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Jacque Tucker: The soundtrack of Summer

Publish Date
Sun, 26 Feb 2017, 11:00AM

Jacque Tucker: The soundtrack of Summer

Publish Date
Sun, 26 Feb 2017, 11:00AM

Jacque Tucker talks to Andrew Dickens about her love/hate relationship with Cicadas. 


The ultimate summer soundtrack! Some of the NZ native cicadas get well over 90 decibels, others can reach 120.  It’s only the males who make all that racket – they do it when they’re out looking for a partner.   So what impact do they have in the garden? While they live underground they’re sucking away at your plant roots and as adults they drink plant sap, but the real damage is caused when the female lays her eggs in the branches and stems of your trees and shrubs.  They leave a long narrow split along the branch, which weakens it to the point where it may break off. Not much you can do about it -  just enjoy the summer song and hope one doesn’t chirp right next to your ear!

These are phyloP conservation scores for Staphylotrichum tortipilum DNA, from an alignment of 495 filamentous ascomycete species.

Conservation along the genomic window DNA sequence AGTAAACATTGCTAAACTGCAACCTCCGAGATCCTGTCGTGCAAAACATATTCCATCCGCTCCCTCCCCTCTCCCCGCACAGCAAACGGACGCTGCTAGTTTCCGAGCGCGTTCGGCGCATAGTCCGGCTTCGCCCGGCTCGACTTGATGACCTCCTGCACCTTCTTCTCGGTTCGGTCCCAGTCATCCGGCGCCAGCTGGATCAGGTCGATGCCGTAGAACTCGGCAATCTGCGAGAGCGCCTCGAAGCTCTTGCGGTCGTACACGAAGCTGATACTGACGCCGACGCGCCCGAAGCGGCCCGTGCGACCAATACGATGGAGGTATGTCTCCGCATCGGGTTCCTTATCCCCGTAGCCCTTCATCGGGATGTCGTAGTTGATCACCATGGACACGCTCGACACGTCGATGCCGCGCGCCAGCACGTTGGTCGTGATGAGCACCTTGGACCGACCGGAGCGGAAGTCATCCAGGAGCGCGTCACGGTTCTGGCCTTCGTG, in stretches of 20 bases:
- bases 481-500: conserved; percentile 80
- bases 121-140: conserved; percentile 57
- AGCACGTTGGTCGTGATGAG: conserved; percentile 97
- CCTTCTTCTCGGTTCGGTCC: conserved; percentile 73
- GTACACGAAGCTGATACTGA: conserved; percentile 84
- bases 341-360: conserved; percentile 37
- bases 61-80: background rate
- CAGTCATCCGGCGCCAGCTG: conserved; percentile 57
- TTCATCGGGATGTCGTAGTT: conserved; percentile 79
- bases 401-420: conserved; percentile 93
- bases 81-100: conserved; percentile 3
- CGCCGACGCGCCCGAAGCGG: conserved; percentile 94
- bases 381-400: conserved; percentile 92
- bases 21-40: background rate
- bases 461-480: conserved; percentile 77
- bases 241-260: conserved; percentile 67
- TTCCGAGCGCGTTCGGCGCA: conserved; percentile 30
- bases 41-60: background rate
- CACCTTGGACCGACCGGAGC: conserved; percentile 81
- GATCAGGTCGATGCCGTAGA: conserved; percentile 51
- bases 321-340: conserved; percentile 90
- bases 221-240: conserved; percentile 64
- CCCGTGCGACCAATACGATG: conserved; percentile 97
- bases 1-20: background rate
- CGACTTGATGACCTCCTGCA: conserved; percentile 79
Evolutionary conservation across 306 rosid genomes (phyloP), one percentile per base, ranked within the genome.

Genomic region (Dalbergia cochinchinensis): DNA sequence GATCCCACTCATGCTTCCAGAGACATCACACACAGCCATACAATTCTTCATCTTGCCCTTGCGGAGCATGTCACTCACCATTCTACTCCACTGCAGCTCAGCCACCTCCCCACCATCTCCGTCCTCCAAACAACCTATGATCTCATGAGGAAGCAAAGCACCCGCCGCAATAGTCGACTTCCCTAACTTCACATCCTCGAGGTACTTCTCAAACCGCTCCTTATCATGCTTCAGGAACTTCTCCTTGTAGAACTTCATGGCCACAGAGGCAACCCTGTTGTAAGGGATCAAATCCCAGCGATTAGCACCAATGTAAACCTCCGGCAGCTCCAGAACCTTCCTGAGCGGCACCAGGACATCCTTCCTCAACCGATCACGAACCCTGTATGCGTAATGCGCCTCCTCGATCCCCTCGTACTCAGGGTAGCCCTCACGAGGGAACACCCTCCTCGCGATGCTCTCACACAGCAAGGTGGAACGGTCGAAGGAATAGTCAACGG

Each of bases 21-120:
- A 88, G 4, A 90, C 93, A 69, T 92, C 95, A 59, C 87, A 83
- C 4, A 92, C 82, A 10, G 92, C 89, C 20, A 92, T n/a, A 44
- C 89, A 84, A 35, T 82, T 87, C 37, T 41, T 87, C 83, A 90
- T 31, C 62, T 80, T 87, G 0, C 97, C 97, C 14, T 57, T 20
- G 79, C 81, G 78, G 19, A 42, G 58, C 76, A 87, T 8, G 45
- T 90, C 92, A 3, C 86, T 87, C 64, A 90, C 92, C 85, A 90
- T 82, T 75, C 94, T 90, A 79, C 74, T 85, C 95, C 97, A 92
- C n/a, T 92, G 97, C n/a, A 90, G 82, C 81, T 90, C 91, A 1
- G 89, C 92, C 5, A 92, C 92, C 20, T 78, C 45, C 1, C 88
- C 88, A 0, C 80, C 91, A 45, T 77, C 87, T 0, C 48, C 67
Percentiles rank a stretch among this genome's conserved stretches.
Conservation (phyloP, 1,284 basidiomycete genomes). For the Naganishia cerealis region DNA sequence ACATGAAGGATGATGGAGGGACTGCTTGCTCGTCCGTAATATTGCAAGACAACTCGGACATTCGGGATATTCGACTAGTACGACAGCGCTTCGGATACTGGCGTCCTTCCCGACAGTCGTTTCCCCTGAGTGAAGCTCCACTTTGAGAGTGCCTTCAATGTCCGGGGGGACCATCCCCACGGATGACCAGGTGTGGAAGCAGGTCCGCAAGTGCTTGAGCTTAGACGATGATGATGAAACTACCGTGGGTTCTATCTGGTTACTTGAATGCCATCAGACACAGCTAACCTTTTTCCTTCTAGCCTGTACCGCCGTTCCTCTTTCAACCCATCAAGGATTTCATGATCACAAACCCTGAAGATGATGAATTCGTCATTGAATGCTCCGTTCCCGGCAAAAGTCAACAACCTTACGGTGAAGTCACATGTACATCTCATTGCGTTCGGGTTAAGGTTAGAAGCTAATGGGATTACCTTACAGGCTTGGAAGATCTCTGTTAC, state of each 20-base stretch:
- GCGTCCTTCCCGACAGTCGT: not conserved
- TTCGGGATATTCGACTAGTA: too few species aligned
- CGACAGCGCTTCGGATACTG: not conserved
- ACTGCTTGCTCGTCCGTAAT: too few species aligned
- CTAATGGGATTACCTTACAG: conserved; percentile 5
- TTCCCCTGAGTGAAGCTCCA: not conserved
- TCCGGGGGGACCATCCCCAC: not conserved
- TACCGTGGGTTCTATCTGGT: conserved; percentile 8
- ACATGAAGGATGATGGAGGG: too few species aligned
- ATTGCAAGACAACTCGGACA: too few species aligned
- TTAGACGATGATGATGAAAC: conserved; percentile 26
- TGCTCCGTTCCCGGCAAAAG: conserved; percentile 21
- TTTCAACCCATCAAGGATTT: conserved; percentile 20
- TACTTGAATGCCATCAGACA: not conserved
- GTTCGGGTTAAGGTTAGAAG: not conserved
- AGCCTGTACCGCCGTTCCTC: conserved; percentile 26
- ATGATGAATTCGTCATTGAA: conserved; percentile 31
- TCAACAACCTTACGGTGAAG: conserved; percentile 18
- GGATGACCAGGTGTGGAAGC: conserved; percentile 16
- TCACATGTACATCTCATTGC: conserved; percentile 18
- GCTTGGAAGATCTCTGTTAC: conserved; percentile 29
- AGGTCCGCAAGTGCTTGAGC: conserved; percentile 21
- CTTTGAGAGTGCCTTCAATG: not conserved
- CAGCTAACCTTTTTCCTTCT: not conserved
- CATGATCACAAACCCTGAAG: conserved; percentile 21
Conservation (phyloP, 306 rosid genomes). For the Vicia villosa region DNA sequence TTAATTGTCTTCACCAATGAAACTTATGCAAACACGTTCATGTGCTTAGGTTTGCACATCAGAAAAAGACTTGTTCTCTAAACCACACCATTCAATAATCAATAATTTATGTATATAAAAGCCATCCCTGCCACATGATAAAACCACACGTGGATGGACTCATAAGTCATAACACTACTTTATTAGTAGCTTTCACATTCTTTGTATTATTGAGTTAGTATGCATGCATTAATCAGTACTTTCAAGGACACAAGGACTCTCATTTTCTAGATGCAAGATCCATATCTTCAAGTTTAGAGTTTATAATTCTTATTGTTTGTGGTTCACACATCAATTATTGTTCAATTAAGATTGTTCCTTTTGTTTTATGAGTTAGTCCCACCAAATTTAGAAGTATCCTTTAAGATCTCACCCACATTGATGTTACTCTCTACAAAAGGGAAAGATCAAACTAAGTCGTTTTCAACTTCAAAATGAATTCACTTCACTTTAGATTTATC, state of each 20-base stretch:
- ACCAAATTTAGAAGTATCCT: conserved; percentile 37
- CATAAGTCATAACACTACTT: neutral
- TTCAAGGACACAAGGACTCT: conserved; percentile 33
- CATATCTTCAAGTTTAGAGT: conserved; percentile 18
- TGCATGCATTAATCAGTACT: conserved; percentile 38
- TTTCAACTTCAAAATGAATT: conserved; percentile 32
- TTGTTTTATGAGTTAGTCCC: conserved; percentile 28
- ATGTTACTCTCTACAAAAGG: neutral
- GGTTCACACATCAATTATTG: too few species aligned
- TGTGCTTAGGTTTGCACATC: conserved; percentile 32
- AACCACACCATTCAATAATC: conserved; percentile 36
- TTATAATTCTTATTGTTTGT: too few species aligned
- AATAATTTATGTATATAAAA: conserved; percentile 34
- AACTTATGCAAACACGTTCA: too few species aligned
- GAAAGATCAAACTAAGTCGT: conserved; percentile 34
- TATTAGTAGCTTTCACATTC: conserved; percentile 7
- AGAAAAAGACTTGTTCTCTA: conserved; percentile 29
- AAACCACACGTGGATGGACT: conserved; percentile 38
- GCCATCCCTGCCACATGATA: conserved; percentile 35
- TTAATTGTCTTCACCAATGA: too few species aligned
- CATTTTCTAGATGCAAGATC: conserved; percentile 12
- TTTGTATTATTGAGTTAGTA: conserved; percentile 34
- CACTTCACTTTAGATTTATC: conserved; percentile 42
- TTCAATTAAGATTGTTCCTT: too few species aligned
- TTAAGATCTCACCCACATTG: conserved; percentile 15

Black crickets are a pain in the neck for gardeners. During the day they hide in cracks in your soil then at night they pop out to find a mate and chew your lawn to bits.  Encourage them to come out during a sunny day where the sun can fry their black bodies – you can hose water into the cracks, or Ruud Kleinpaste recommends water with some dishwashing liquid poured down the cracks.


It’s only the females you can hear, and who want to sink their mouthparts into you. Not a lot of planting you can do to deter them, but you can reduce the population by getting rid of sources of water nearby.  Saucers under pot plants, leaves in guttering, old containers – all breeding grounds. Even bromeliad centres, which you can regularly hose out to help clear away the wrigglers. Got a pond? Let some goldfish dine of any potential biters. You could try a thin layer of vegetable oil on top of a still pond to try and deter them.


What would 7am on a Sunday morning in summer be without the sound of a neighbour cranking up their lawnmower?! This time of year raise your lawnmower blades and leave the grass a little longer. Cut it too short and you could allow a few adventitious weeds to set seed amongst your turf. Leaving it longer will also help your lawn retain moisture – something we all need a little of this time of year!

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